Why is it that we humans find it almost impossible to accept such conclusions? Why do we vent such visceral hatred on child murderers, or on thuggish vandals, when we should simply regard them as faulty units that need fixing or replacing? Presumably because mental constructs like blame and responsibility, indeed evil and good, are built into our brains by millennia of Darwinian evolution. Assigning blame and responsibility is an aspect of the useful fiction of intentional agents that we construct in our brains as a means of short-cutting a truer analysis of what is going on in the world in which we have to live. My dangerous idea is that we shall eventually grow out of all this and even learn to laugh at it, just as we laugh at Basil Fawlty when he beats his car. But I fear it is unlikely that I shall ever reach that level of enlightenment.
So, in review we’ve seen the following:
- Dawkins thinks that the Christian God is a horrible monster.
- Taking punitive measures in correcting people is illogical despite the fact that we’ve been biologically pre-programmed to take such measures by “millennia of Darwinian evolution.”
- Religious faith is an “evil temptation” that must be resisted at all costs.
- Much of the violence in recorded history is religiously motivated.
- The only acceptable global religion for mankind must be rooted in an absolute reliance on materialism and the scientific method.
We’ll look at all five problems and provide brief critiques of each.
I. Dawkins thinks that the Christian God is a horrible monster.
The fact that Dawkins thinks that the Christian God is a horrible monster doesn’t do anything to call His existence into question. The fact that we personally dislike something does nothing to mitigate against the existence of said entity. Dawkins is merely showing forth his hatred of the Christian God through an emotional objection, a classic example of Argumentum Ad Populum. Dawkins must also provide his epistemological justification for deriding the Christian God in light of his materialism. I would be interested in seeing what he would do with the following syllogisms given the fact that, at least to the best of my knowledge, he believes that only particular, concrete, physical entities exist.
- Material things are extended in space.
- Objective moral laws are not extended in space.
- Therefore, objective moral laws are non-material.
- Materialism posits that non-material entities do not exist.
- Therefore, objective moral laws do not exist.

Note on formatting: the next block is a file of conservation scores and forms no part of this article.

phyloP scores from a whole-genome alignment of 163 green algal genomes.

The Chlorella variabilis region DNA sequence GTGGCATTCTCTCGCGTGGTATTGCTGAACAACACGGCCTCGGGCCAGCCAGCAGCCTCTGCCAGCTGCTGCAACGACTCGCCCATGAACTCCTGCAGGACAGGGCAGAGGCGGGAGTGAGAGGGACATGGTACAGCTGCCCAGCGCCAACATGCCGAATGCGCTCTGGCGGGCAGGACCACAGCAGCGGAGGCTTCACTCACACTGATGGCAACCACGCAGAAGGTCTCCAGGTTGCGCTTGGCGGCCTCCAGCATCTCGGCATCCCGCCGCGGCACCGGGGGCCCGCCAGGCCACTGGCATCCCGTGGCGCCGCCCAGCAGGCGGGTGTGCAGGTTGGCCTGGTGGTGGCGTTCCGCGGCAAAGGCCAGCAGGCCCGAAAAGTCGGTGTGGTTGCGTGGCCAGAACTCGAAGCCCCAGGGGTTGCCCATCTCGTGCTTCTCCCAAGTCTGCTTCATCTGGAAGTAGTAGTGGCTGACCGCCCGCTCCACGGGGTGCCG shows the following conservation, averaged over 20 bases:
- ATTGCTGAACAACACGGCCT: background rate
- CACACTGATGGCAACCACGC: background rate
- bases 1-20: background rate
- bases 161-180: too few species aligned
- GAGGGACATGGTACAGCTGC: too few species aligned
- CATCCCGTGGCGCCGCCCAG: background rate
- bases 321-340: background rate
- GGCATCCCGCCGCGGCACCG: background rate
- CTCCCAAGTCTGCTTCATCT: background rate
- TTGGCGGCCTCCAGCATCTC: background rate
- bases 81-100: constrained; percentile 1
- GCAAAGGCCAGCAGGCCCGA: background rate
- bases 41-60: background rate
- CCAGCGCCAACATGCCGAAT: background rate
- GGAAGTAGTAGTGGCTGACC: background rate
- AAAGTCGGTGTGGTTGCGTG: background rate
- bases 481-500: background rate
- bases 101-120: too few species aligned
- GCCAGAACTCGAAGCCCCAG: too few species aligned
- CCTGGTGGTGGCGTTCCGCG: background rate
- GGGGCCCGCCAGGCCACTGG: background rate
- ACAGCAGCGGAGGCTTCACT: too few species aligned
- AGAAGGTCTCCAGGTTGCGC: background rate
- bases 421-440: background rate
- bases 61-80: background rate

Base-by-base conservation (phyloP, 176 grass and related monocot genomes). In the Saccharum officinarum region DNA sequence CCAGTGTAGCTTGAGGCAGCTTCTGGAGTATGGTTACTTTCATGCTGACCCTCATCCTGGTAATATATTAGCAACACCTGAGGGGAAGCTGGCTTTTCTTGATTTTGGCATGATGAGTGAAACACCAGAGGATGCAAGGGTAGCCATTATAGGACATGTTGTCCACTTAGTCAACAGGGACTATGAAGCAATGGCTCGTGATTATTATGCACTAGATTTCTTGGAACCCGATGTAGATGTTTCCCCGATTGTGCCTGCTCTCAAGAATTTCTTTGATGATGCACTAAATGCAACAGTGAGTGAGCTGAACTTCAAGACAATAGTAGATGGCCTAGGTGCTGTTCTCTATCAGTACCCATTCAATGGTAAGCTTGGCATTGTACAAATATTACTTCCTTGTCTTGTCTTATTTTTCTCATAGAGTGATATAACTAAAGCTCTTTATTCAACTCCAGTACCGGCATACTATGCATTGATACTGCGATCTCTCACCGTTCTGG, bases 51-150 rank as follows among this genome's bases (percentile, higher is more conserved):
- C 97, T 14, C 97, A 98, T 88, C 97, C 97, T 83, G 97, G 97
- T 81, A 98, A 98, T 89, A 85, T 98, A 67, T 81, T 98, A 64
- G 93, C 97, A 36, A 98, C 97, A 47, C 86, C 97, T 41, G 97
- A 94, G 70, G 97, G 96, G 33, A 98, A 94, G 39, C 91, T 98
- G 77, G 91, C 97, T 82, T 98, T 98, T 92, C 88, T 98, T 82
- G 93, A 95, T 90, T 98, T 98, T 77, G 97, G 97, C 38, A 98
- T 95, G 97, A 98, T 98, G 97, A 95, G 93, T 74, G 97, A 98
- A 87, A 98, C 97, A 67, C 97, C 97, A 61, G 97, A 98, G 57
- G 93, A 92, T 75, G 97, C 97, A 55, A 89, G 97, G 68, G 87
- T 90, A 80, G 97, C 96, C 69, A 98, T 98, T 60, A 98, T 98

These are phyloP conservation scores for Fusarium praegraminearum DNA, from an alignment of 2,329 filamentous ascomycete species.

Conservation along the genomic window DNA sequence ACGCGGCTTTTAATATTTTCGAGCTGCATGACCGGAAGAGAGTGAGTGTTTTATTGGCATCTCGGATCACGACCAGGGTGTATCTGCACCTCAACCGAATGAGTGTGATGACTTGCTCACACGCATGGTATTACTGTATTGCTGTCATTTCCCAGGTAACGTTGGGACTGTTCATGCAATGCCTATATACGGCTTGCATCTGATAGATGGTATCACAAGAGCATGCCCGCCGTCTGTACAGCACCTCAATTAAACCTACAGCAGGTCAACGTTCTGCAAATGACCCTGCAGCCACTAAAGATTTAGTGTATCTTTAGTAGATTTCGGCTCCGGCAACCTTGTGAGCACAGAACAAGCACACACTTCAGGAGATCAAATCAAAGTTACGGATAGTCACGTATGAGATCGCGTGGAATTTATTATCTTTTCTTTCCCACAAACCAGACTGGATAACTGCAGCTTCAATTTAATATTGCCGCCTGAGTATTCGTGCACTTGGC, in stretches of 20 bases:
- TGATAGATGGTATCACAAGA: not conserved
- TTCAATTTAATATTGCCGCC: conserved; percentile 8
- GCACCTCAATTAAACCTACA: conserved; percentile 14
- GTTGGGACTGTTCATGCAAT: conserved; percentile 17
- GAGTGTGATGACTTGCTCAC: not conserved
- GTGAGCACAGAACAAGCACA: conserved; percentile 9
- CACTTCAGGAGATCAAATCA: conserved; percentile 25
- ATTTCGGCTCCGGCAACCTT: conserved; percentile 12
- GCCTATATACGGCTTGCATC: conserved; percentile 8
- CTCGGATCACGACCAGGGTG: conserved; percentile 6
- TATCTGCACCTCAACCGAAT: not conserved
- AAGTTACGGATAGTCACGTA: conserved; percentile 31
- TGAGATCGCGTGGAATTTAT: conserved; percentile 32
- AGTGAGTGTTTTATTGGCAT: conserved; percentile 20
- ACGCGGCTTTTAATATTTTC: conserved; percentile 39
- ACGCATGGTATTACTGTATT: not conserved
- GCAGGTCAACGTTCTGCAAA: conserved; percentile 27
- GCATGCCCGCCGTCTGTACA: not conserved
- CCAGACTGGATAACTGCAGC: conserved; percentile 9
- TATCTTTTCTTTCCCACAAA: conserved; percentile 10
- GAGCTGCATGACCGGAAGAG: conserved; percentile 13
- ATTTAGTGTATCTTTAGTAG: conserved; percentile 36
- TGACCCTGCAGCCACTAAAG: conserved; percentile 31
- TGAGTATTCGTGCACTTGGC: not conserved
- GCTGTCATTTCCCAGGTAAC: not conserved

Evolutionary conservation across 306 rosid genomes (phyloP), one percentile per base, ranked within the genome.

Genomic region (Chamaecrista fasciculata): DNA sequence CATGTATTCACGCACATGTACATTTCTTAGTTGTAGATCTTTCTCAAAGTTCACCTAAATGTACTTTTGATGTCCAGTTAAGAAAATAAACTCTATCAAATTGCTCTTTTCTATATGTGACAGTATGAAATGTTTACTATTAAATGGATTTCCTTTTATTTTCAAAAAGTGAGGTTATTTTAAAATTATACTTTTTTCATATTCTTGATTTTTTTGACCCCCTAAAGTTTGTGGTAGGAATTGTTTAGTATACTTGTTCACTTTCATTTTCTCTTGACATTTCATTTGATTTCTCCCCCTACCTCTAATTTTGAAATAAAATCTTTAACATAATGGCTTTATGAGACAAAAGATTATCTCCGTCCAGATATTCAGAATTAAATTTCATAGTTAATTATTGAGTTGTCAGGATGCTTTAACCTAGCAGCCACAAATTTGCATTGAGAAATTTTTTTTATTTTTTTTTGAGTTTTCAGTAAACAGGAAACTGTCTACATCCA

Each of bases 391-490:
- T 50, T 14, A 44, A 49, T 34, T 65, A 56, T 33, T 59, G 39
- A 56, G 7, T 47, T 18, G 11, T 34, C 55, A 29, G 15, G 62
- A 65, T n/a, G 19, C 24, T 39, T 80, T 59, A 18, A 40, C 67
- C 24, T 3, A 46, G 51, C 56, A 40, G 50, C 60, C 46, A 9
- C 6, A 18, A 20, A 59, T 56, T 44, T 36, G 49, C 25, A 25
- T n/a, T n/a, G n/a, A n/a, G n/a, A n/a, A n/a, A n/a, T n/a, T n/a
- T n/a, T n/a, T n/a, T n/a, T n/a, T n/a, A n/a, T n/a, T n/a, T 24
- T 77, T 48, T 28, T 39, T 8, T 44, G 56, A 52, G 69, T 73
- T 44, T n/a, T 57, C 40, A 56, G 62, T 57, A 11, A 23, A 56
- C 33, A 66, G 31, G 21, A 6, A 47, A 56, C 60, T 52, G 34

The above syllogism is very problematic for Dawkins as his only options for holding to objective moral norms would be to revert to some type of cultural or moral relativism, adopt some brand of pragmatism, or deny his materialism outright and adopt a Platonic version of atheism. Another helpful syllogism could be written as follows
1. Objective moral laws are universal entities that apply to all people, places,
2. Materialism holds that only particular entities have ontological existence.
3. No material thing is a universal entity.
4. Objective moral laws are not material things.
5. Therefore, objective moral laws do not exist.
Given Dawkins’ assertion that the Christian God is immoral, one wonders how from an epistemological and metaphysical standpoint he is able to derive immaterial, universal, and objective moral standards by which he then uses to question the character of the Christian God. If all that exists are material, concrete, particular, physical entities, from whence comes good/evil, moral/amoral would transcend to us so that we can appreciate his sentiments as well? As one good friend has said, “the atheist seeks to defend the existence of an ‘only marble’ universe by appealing to non-marble entities.” Thus, Dawkins has to appeal in the very thing he denies in order to argue against the Christian God, namely, immaterial, abstract entities like universal moral norms.
II. Dawkins believes that taking punitive measures to correct criminals is illogical and that we do this because we’ve been biologically pre-programmed to do so by “millennia of Darwinian evolution.”
(1) If this is the case, then what objective basis does he have to condemn the actions of the Christian God? Maybe other cultures have not adopted the same morality as Dawkins. This then leads to the fact that (2) if we have been biologically preprogrammed, why try to convert anyone to atheism? If biochemical predestination is true, people have simply developed over eons of time to simply be like weeds in a garden, one weed grows one way (to have the cerebral ability to believe in the Christian God) and one grows another (does not have the cerebral ability to believe in the Christian God). Thus, we see Dawkins again contradicting himself.
III. Religious faith is an “evil temptation” that must be resisted at all costs.
At the back Sam Harris’ statement is the catchphrase idea that “faith precludes reason.” Of course, this is not how the Christian defines faith, and such claims are the rope that that the materialist uses to hang himself. How so? Here’s a typical definition of religious faith as utilized by many atheists: “Faith: belief that does not rest on logical proof or material evidence.” So, if one has a “belief that does not rest on logical proof or material evidence” then that person is “irrational”, “anti-reason”, and according to Harris, has succumbed to an “evil temptation.” Let's take a look at this claim: